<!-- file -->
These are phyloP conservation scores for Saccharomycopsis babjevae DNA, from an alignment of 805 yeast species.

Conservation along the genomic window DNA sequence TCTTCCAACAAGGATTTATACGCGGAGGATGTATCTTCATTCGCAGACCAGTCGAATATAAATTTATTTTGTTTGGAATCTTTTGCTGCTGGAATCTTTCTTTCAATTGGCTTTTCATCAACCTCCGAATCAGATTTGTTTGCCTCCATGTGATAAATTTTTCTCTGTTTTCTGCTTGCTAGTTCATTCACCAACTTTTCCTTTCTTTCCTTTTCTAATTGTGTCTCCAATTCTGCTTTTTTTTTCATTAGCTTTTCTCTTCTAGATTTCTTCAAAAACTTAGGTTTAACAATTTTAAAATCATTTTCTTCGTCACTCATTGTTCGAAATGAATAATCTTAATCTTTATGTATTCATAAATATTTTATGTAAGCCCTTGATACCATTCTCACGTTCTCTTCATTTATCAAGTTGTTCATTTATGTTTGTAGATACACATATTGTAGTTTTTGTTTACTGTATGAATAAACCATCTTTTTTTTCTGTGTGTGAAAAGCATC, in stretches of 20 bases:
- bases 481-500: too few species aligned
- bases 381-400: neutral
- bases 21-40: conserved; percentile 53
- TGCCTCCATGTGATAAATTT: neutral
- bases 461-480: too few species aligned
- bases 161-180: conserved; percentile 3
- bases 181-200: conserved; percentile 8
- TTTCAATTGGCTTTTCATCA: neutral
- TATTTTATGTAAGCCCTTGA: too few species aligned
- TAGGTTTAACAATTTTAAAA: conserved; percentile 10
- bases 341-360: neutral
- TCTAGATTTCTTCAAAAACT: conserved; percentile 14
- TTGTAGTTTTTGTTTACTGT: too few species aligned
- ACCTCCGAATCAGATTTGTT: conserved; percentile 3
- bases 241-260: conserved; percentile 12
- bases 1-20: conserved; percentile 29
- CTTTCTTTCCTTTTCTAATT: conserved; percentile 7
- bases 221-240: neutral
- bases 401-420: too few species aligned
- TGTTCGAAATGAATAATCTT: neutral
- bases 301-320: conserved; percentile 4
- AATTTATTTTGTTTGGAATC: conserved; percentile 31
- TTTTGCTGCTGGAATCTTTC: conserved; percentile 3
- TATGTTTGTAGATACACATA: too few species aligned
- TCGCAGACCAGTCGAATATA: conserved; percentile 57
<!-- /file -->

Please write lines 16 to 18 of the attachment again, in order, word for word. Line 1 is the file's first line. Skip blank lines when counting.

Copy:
- ACCTCCGAATCAGATTTGTT: conserved; percentile 3
- bases 241-260: conserved; percentile 12
- bases 1-20: conserved; percentile 29